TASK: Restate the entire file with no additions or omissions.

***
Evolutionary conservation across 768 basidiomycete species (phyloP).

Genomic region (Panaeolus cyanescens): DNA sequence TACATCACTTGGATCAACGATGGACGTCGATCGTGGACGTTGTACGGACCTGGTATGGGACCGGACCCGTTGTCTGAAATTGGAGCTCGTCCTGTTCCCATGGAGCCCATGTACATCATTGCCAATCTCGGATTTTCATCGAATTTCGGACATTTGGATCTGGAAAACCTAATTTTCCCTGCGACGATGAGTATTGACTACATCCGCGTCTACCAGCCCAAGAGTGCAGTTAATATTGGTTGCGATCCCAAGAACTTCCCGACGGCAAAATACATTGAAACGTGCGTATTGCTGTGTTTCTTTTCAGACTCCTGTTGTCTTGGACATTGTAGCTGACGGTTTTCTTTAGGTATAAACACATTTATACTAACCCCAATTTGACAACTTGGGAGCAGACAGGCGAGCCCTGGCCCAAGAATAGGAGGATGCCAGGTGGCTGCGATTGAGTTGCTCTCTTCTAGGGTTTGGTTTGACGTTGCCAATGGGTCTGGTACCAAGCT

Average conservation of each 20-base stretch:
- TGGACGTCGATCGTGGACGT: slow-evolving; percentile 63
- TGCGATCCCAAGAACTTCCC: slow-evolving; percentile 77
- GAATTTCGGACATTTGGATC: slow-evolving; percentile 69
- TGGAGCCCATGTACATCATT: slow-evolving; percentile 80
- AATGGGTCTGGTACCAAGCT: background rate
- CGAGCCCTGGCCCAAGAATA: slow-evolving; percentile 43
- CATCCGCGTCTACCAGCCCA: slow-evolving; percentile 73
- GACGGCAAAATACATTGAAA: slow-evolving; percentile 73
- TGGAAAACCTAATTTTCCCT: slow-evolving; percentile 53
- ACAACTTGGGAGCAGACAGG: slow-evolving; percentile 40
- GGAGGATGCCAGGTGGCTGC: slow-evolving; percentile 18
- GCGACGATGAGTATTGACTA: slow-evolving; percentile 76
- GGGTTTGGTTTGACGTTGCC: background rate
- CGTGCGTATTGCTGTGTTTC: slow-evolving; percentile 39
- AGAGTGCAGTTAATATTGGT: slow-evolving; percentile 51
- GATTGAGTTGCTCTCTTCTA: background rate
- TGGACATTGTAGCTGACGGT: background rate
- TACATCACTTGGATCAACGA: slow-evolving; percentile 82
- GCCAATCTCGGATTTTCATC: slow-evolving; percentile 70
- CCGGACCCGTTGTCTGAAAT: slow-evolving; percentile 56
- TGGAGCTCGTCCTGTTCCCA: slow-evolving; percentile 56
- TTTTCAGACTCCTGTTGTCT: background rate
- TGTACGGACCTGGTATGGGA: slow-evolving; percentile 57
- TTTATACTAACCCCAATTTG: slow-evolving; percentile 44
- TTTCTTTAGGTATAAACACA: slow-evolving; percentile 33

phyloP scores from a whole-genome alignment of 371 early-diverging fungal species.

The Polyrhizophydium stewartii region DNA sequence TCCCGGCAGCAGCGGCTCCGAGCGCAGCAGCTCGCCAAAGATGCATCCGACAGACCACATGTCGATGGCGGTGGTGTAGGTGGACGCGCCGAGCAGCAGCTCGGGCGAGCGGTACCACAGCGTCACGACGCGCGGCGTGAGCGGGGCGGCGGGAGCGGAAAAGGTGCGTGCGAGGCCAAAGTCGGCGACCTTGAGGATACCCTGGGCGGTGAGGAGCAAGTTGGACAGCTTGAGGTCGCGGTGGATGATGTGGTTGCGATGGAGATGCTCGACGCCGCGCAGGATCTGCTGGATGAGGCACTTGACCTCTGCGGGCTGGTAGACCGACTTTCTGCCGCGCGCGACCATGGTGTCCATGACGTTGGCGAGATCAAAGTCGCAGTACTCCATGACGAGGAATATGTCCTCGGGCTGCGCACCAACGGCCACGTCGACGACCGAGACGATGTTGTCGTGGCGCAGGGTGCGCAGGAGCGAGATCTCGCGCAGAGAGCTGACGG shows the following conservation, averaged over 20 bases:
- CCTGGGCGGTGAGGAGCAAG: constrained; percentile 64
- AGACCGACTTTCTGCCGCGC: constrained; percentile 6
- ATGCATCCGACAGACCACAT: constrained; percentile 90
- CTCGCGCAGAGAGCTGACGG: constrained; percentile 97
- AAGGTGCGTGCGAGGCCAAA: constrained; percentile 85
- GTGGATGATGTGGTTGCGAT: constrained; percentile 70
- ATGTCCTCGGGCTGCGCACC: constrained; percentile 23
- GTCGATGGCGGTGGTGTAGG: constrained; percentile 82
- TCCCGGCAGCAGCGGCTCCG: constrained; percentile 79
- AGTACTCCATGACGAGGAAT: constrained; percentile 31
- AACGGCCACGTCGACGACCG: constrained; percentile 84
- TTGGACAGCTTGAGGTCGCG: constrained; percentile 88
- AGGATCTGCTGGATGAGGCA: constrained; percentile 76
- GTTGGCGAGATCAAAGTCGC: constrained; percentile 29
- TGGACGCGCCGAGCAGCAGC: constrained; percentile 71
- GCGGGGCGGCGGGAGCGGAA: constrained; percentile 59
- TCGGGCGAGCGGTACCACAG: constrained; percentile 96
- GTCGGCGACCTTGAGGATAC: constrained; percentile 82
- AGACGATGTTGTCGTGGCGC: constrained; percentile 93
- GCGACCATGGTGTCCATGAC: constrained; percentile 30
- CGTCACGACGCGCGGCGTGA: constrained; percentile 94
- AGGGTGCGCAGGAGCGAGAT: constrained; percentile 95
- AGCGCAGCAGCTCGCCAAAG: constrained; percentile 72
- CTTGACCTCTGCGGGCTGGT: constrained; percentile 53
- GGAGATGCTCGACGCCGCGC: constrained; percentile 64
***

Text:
Evolutionary conservation across 768 basidiomycete species (phyloP).

Genomic region (Panaeolus cyanescens): DNA sequence TACATCACTTGGATCAACGATGGACGTCGATCGTGGACGTTGTACGGACCTGGTATGGGACCGGACCCGTTGTCTGAAATTGGAGCTCGTCCTGTTCCCATGGAGCCCATGTACATCATTGCCAATCTCGGATTTTCATCGAATTTCGGACATTTGGATCTGGAAAACCTAATTTTCCCTGCGACGATGAGTATTGACTACATCCGCGTCTACCAGCCCAAGAGTGCAGTTAATATTGGTTGCGATCCCAAGAACTTCCCGACGGCAAAATACATTGAAACGTGCGTATTGCTGTGTTTCTTTTCAGACTCCTGTTGTCTTGGACATTGTAGCTGACGGTTTTCTTTAGGTATAAACACATTTATACTAACCCCAATTTGACAACTTGGGAGCAGACAGGCGAGCCCTGGCCCAAGAATAGGAGGATGCCAGGTGGCTGCGATTGAGTTGCTCTCTTCTAGGGTTTGGTTTGACGTTGCCAATGGGTCTGGTACCAAGCT

Average conservation of each 20-base stretch:
- TGGACGTCGATCGTGGACGT: slow-evolving; percentile 63
- TGCGATCCCAAGAACTTCCC: slow-evolving; percentile 77
- GAATTTCGGACATTTGGATC: slow-evolving; percentile 69
- TGGAGCCCATGTACATCATT: slow-evolving; percentile 80
- AATGGGTCTGGTACCAAGCT: background rate
- CGAGCCCTGGCCCAAGAATA: slow-evolving; percentile 43
- CATCCGCGTCTACCAGCCCA: slow-evolving; percentile 73
- GACGGCAAAATACATTGAAA: slow-evolving; percentile 73
- TGGAAAACCTAATTTTCCCT: slow-evolving; percentile 53
- ACAACTTGGGAGCAGACAGG: slow-evolving; percentile 40
- GGAGGATGCCAGGTGGCTGC: slow-evolving; percentile 18
- GCGACGATGAGTATTGACTA: slow-evolving; percentile 76
- GGGTTTGGTTTGACGTTGCC: background rate
- CGTGCGTATTGCTGTGTTTC: slow-evolving; percentile 39
- AGAGTGCAGTTAATATTGGT: slow-evolving; percentile 51
- GATTGAGTTGCTCTCTTCTA: background rate
- TGGACATTGTAGCTGACGGT: background rate
- TACATCACTTGGATCAACGA: slow-evolving; percentile 82
- GCCAATCTCGGATTTTCATC: slow-evolving; percentile 70
- CCGGACCCGTTGTCTGAAAT: slow-evolving; percentile 56
- TGGAGCTCGTCCTGTTCCCA: slow-evolving; percentile 56
- TTTTCAGACTCCTGTTGTCT: background rate
- TGTACGGACCTGGTATGGGA: slow-evolving; percentile 57
- TTTATACTAACCCCAATTTG: slow-evolving; percentile 44
- TTTCTTTAGGTATAAACACA: slow-evolving; percentile 33

phyloP scores from a whole-genome alignment of 371 early-diverging fungal species.

The Polyrhizophydium stewartii region DNA sequence TCCCGGCAGCAGCGGCTCCGAGCGCAGCAGCTCGCCAAAGATGCATCCGACAGACCACATGTCGATGGCGGTGGTGTAGGTGGACGCGCCGAGCAGCAGCTCGGGCGAGCGGTACCACAGCGTCACGACGCGCGGCGTGAGCGGGGCGGCGGGAGCGGAAAAGGTGCGTGCGAGGCCAAAGTCGGCGACCTTGAGGATACCCTGGGCGGTGAGGAGCAAGTTGGACAGCTTGAGGTCGCGGTGGATGATGTGGTTGCGATGGAGATGCTCGACGCCGCGCAGGATCTGCTGGATGAGGCACTTGACCTCTGCGGGCTGGTAGACCGACTTTCTGCCGCGCGCGACCATGGTGTCCATGACGTTGGCGAGATCAAAGTCGCAGTACTCCATGACGAGGAATATGTCCTCGGGCTGCGCACCAACGGCCACGTCGACGACCGAGACGATGTTGTCGTGGCGCAGGGTGCGCAGGAGCGAGATCTCGCGCAGAGAGCTGACGG shows the following conservation, averaged over 20 bases:
- CCTGGGCGGTGAGGAGCAAG: constrained; percentile 64
- AGACCGACTTTCTGCCGCGC: constrained; percentile 6
- ATGCATCCGACAGACCACAT: constrained; percentile 90
- CTCGCGCAGAGAGCTGACGG: constrained; percentile 97
- AAGGTGCGTGCGAGGCCAAA: constrained; percentile 85
- GTGGATGATGTGGTTGCGAT: constrained; percentile 70
- ATGTCCTCGGGCTGCGCACC: constrained; percentile 23
- GTCGATGGCGGTGGTGTAGG: constrained; percentile 82
- TCCCGGCAGCAGCGGCTCCG: constrained; percentile 79
- AGTACTCCATGACGAGGAAT: constrained; percentile 31
- AACGGCCACGTCGACGACCG: constrained; percentile 84
- TTGGACAGCTTGAGGTCGCG: constrained; percentile 88
- AGGATCTGCTGGATGAGGCA: constrained; percentile 76
- GTTGGCGAGATCAAAGTCGC: constrained; percentile 29
- TGGACGCGCCGAGCAGCAGC: constrained; percentile 71
- GCGGGGCGGCGGGAGCGGAA: constrained; percentile 59
- TCGGGCGAGCGGTACCACAG: constrained; percentile 96
- GTCGGCGACCTTGAGGATAC: constrained; percentile 82
- AGACGATGTTGTCGTGGCGC: constrained; percentile 93
- GCGACCATGGTGTCCATGAC: constrained; percentile 30
- CGTCACGACGCGCGGCGTGA: constrained; percentile 94
- AGGGTGCGCAGGAGCGAGAT: constrained; percentile 95
- AGCGCAGCAGCTCGCCAAAG: constrained; percentile 72
- CTTGACCTCTGCGGGCTGGT: constrained; percentile 53
- GGAGATGCTCGACGCCGCGC: constrained; percentile 64